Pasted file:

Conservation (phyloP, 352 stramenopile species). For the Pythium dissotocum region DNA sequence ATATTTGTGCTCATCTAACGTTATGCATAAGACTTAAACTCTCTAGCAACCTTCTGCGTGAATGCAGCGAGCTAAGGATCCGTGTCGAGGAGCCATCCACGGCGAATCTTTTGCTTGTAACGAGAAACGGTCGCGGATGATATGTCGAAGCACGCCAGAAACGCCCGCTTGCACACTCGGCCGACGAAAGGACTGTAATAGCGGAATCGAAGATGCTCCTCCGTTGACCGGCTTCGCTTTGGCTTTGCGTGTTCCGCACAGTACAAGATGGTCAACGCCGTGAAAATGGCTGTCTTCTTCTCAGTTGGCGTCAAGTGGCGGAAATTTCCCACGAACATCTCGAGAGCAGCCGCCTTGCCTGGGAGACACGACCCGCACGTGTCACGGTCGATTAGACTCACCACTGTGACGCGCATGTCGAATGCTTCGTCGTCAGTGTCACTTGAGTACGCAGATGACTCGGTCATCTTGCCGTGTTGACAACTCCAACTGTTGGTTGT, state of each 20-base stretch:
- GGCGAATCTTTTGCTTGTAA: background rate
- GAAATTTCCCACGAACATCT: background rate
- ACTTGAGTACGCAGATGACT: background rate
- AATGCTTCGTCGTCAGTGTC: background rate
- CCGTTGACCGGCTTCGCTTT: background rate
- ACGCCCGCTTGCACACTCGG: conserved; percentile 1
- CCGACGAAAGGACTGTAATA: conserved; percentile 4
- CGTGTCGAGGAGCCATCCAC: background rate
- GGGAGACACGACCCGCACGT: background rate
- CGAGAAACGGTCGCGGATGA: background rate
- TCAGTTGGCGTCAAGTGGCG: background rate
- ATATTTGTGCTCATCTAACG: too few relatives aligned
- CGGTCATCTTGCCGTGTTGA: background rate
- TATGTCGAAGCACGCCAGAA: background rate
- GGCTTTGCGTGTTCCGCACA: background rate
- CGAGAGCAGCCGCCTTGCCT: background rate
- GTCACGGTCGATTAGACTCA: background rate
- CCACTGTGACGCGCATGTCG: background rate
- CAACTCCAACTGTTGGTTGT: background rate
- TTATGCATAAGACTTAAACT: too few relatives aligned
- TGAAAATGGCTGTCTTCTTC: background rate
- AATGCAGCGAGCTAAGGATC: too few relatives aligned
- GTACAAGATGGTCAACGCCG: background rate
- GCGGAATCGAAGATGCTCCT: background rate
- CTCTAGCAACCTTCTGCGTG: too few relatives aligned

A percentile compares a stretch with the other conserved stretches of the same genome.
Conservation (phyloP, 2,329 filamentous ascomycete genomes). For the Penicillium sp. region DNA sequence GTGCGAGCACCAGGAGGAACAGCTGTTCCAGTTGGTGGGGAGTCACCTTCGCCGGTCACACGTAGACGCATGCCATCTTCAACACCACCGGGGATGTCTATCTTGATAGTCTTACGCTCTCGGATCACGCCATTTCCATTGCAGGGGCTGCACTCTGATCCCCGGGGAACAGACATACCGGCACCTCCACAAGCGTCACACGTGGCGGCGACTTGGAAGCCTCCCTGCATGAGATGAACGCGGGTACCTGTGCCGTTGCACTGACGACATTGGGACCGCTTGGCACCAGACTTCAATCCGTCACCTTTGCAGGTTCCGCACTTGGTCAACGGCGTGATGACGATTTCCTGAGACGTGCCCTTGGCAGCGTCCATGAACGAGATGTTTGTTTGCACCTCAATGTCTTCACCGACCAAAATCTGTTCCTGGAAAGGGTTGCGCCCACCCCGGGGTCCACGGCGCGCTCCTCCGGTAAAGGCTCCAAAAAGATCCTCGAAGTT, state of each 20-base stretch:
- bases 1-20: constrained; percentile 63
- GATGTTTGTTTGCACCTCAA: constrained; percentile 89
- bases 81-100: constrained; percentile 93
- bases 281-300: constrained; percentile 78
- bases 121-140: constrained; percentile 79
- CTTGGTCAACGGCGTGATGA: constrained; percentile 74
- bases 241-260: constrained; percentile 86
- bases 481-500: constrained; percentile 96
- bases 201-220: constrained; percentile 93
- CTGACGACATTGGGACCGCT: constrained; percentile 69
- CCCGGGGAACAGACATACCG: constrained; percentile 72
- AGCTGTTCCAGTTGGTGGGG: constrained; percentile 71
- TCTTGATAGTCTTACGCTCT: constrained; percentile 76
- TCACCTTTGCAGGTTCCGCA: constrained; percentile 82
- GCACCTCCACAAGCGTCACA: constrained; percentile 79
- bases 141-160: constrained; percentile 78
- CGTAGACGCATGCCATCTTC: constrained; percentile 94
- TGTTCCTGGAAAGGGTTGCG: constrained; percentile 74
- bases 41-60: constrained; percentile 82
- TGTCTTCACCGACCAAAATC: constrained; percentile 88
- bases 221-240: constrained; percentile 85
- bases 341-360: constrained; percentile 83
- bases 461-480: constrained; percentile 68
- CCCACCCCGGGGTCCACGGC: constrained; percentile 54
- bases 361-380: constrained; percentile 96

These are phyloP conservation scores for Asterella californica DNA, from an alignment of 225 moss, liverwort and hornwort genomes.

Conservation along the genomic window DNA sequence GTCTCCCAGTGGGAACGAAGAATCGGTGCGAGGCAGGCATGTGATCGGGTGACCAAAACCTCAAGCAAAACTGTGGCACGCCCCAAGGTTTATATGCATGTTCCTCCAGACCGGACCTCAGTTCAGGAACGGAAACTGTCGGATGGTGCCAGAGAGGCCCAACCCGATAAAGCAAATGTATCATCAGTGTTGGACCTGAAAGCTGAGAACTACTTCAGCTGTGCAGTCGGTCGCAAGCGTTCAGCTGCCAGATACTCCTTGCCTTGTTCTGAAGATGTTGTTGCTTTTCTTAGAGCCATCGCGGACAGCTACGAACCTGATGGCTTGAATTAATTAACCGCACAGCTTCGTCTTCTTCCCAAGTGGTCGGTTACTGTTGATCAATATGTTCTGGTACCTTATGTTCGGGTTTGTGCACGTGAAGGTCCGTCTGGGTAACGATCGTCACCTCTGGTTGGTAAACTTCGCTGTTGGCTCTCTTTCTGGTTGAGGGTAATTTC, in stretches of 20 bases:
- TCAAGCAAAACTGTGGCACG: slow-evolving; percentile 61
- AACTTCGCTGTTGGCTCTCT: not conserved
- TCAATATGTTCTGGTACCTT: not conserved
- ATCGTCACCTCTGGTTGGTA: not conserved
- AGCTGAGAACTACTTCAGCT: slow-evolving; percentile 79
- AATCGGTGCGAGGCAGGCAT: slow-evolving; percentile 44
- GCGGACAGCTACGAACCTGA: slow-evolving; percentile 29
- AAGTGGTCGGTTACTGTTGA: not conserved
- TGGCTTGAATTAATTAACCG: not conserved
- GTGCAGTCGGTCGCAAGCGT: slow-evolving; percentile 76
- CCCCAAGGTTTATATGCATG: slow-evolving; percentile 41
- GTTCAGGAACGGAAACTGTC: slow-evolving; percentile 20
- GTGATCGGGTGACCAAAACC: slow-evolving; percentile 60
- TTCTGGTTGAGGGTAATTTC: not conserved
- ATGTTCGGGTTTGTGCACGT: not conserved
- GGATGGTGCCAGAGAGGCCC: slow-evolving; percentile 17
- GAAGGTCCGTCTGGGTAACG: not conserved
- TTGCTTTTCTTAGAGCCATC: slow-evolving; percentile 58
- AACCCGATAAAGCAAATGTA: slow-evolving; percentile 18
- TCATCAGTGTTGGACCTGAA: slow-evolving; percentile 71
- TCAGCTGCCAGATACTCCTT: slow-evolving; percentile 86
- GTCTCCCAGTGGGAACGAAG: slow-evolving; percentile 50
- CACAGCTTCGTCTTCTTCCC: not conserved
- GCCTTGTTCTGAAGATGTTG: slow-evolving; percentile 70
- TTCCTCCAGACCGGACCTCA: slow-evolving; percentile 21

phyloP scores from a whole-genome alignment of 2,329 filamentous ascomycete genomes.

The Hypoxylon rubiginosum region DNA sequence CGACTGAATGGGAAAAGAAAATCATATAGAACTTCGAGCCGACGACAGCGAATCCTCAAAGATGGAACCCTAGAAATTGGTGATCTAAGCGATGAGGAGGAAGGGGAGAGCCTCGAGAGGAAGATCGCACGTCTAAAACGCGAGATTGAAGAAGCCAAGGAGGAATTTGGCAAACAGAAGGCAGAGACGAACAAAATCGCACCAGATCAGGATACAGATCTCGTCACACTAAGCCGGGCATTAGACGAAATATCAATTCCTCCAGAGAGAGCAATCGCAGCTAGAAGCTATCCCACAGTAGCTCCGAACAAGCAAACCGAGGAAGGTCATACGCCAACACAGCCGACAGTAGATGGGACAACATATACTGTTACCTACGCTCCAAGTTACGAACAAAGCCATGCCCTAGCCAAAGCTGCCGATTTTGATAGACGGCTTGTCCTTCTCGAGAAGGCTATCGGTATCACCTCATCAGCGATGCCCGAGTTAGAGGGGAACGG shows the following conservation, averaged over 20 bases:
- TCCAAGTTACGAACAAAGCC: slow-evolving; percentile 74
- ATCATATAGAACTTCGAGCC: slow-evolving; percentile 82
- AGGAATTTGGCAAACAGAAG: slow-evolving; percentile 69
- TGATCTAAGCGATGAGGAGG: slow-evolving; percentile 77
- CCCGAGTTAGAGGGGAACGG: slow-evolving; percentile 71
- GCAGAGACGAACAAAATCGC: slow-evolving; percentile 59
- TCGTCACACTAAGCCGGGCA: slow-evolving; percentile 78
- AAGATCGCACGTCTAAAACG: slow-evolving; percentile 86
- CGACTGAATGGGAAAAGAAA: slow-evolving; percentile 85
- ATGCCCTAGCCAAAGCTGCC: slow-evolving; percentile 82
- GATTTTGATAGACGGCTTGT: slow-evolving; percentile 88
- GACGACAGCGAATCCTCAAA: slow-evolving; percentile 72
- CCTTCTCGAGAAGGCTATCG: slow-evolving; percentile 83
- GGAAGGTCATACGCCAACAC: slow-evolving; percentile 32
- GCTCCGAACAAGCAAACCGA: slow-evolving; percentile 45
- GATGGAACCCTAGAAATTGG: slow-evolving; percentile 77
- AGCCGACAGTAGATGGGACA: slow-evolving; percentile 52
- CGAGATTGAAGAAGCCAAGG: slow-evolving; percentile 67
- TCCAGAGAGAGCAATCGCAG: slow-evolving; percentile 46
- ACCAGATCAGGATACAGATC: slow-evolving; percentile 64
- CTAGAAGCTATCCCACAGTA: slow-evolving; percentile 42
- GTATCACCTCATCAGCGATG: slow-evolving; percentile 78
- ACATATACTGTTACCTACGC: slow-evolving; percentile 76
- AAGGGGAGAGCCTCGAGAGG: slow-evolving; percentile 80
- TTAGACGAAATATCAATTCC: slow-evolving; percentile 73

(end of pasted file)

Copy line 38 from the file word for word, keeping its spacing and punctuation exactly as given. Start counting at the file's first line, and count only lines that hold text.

- CTGACGACATTGGGACCGCT: constrained; percentile 69